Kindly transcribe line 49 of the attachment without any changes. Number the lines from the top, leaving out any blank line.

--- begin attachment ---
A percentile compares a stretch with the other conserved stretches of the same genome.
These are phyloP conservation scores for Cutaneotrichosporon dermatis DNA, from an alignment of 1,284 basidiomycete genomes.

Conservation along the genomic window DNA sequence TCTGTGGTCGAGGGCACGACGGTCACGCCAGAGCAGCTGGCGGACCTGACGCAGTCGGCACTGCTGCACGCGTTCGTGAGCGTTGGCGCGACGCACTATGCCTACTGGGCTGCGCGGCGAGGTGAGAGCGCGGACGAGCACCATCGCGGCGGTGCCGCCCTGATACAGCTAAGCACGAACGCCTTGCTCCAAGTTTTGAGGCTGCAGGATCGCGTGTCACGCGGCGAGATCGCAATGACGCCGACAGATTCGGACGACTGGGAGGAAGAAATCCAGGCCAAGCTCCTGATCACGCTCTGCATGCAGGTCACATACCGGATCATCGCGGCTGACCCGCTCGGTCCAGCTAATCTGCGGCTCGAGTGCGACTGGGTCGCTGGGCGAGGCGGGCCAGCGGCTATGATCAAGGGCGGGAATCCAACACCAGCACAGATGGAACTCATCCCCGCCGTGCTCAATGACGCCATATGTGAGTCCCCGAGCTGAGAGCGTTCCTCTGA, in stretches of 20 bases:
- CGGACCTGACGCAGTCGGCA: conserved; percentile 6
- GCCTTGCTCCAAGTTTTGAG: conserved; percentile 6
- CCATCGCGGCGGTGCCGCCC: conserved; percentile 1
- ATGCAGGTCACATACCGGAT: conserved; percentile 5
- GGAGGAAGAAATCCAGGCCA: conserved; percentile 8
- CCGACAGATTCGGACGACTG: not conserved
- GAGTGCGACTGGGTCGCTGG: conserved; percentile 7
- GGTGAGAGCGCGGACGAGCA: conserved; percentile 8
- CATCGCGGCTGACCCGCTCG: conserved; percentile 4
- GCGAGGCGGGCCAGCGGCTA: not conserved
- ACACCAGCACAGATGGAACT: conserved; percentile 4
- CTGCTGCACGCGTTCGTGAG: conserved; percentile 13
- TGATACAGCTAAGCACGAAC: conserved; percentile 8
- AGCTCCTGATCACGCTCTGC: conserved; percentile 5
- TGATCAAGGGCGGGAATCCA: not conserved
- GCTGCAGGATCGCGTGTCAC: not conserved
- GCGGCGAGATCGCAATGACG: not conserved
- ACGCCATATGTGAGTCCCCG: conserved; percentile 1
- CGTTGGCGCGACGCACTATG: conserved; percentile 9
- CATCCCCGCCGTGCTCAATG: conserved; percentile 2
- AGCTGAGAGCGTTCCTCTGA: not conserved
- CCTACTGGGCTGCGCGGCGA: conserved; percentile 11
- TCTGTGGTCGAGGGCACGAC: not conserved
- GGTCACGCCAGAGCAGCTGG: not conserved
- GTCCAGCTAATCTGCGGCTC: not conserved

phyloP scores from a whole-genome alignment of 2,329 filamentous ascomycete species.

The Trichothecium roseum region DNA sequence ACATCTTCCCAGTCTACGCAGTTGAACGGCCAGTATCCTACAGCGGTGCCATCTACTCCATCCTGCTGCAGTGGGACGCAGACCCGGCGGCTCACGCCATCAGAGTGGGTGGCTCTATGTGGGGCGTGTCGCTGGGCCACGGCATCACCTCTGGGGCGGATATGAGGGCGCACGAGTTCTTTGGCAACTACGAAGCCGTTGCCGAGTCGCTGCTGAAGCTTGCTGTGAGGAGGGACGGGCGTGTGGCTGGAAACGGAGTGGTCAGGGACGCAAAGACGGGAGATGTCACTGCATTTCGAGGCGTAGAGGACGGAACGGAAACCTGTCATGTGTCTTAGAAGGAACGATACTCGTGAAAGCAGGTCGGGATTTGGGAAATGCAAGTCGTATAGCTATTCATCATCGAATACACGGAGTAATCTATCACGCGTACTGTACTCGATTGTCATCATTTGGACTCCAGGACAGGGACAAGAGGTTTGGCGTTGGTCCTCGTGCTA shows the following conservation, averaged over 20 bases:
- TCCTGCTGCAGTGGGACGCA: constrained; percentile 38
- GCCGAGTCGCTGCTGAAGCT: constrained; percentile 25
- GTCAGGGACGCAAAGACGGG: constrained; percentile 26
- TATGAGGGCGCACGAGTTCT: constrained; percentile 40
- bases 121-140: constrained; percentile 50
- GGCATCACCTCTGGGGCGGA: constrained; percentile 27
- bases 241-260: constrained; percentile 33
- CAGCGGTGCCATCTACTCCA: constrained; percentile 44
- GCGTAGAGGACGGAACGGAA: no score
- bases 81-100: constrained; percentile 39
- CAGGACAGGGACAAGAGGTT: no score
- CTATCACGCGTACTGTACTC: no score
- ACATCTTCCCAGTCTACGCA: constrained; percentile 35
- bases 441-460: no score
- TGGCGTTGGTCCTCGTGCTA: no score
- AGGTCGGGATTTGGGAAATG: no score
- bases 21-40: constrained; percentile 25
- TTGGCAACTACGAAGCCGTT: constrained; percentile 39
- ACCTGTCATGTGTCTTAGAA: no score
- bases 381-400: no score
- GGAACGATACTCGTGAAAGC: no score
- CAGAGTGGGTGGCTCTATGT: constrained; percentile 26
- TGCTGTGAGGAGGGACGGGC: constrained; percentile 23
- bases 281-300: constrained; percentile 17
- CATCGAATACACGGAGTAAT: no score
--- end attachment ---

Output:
- ACCTGTCATGTGTCTTAGAA: no score